"We have the most talent ever and Gary and Bill (Mahoney) will certainly keep them hustling. I like the chemistry to give us a steady performance. We have enough balance. But we must recognize that most of the other clubs have improved too."

In the past years, the Capitals have entered the regular season with some positions undecided while facing an unfavorable early schedule burden with road games and travel that hampered proper organization.

After two weeks here at training camp, Green has made only two alterations from his Sept. 15 lineup. Rookie Torrie Robertson has replaced Greg Polis at left wing on the fourth line and Pat Ribble has slipped into Pierre Bouchard's defensive spot alongside Daren Veitch, with Bouchard moving next to Yvon Labre as the third unit.

When the season opens Oct. 10, the Capitals will be blessed with four straight home games, providing further home games, providing further opportunity for ironing out any kinks.

"We're still working hard, because we know there are guys out there trying to take our jobs," Walter said. "But basically we know that this is the team.Everybody is together and not fighting each other. It's not a case, as it was before, of taking 30 guys and finding the best 20 by December."

Dennis Maruk, one of the victims of last season's injury jinx, is among the optimists this time around. He has been a tireless worker in camp and has scored some big goals, the overtime winner against Minnesota and three here Sunday against Pittsburgh. But he would rather talk about the company he keeps.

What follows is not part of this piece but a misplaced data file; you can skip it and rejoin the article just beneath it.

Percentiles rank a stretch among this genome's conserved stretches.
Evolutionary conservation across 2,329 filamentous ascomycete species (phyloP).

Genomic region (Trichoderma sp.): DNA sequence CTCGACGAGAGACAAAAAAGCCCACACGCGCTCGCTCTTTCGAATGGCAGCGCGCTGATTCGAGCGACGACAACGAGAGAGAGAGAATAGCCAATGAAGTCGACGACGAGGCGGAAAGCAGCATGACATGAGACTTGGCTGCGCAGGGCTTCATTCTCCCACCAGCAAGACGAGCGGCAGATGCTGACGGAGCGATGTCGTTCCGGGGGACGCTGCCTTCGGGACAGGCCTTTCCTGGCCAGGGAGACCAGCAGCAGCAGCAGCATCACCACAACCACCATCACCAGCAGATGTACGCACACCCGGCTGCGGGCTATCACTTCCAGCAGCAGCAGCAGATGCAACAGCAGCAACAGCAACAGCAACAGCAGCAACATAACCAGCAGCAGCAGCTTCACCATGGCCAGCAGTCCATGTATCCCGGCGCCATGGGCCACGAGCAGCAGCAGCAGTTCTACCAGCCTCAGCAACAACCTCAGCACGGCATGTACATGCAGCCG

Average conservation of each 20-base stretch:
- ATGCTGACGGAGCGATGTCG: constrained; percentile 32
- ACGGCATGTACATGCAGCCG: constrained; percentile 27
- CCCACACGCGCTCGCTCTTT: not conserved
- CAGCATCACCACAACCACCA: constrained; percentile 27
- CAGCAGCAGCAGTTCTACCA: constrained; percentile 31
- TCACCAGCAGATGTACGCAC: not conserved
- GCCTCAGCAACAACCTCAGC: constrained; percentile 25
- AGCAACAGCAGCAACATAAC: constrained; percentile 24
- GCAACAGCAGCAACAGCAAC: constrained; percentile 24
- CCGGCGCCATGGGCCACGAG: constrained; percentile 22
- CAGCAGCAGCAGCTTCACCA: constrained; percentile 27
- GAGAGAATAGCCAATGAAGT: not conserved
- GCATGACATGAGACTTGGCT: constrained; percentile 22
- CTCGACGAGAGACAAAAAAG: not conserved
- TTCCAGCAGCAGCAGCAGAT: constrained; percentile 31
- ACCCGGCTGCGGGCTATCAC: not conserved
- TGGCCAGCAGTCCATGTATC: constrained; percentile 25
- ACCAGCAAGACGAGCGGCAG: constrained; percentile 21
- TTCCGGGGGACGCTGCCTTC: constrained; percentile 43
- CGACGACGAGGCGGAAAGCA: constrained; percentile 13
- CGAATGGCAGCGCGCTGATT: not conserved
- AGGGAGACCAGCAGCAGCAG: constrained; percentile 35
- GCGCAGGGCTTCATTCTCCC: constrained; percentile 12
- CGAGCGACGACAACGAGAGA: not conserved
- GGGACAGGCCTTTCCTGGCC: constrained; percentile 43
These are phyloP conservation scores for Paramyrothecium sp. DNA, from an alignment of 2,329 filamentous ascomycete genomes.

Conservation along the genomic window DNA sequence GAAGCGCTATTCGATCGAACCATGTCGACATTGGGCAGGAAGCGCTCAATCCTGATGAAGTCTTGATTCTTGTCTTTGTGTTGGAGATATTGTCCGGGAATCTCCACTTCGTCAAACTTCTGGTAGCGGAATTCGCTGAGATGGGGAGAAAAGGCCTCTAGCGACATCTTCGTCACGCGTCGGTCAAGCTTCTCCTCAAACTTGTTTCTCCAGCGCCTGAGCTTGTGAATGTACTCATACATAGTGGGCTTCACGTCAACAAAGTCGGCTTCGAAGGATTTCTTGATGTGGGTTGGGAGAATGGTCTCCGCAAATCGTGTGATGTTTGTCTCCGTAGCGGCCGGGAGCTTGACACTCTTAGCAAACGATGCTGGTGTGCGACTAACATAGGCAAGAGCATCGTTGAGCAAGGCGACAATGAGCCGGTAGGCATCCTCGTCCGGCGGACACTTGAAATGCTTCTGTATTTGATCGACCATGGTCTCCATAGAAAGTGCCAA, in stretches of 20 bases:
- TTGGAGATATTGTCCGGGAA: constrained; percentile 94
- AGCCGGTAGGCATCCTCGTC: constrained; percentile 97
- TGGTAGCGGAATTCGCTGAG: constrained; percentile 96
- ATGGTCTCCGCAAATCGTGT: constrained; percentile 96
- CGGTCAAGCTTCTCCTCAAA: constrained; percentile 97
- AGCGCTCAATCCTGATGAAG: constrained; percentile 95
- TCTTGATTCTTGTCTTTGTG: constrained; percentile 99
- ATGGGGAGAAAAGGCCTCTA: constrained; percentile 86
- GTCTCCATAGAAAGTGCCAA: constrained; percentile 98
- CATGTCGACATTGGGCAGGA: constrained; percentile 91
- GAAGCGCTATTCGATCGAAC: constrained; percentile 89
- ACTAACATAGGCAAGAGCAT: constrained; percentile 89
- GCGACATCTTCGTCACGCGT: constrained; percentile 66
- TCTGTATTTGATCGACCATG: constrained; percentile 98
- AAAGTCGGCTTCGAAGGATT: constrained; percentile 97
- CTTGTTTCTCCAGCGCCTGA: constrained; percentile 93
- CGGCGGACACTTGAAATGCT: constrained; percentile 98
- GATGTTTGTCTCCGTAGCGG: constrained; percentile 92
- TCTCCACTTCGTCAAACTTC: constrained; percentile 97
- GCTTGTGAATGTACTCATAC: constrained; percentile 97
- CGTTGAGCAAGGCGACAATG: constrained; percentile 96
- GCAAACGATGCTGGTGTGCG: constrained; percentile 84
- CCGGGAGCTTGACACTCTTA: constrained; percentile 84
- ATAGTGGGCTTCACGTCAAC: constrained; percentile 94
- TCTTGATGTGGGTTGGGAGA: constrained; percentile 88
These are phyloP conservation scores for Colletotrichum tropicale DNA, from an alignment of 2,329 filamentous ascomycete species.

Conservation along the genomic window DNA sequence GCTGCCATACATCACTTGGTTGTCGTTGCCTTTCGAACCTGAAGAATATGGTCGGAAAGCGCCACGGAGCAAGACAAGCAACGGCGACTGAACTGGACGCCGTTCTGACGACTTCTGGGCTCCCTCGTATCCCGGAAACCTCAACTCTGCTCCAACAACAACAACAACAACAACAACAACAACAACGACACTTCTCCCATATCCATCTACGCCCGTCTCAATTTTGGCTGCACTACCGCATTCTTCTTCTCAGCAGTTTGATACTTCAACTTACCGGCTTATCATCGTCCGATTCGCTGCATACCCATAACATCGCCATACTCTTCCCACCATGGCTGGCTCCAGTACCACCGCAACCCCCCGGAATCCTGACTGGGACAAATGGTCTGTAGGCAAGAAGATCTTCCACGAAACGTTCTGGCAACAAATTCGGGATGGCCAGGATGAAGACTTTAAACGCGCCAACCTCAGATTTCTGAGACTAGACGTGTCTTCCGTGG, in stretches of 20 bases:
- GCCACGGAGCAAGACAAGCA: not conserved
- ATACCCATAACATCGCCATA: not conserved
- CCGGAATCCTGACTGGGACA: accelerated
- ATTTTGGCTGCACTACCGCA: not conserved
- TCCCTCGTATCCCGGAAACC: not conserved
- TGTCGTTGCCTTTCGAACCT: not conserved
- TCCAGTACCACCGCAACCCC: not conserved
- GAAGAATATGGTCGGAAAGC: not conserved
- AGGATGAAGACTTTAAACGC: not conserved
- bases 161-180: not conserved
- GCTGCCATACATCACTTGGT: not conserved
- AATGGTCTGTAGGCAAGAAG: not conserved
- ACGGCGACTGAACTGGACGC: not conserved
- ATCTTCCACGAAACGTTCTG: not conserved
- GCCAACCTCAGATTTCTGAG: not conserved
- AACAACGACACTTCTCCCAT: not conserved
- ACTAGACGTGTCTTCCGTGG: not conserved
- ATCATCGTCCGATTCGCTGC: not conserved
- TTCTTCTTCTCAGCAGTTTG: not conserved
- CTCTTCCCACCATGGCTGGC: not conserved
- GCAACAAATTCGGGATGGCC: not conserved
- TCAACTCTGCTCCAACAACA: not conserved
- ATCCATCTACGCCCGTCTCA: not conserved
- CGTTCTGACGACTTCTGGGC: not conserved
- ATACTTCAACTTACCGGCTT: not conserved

"We have four lines with really good balance," Maruk said. "Everybody can go out there and do the job. You don't lose anything from one line to the next. The new guys like Prony (Jean Pronovost) and (Bob) Kelly have the experience. We're definitely a playoff contender. We're going to be a good hockey club."

Pronovost not only has scored five goals but also has provided solid checking. On his first shift Sunday, he flattened Pittsburgh's Paul Marshall with an adroit check that set the tempo for his teammates.

Dennis Ververgaert, here on a trial basis after two years as a spot player in Philadelphia, has impressed Green with "the little things he does, the way he controls the puck. His size and strength mean a lot."

The four left wings -- Paul Mulvey, Kelly, Alan Hangsleben and Robertson -- provide needed muscle and few will dispute Green's claim that "we have the most aggressive left side in the league."

Mike Palmateer is No. 1 in the nets, but Wayne Stephenson has been even more impressive, earning best goaltender honors in the Swedish tournament.

Possibly the best measurement of the club's improvement can be deduced from the fact that "The Franchise" of past years, Guy Charron, is skating as well as ever, is in excellent shape and still ranks as only the fourth-line center.

Players like Wes Jarvis, Glen Currie, Leif Svensson, Antero Lehtonen, Mark Lofthouse, Greg Theberge and Rollie Boutin apparently will start the season here, but they will be available as experienced replacements when and if the injury bug hits Washington.

With Green's game plan geared to taking the body whenever possible, it is obvious that injuries cannot be avoided. But it will take an epidemic, particularly striking key defensemen like Rick Green and Paul MacKinnon, to knock the Capitals out of the playoff picture.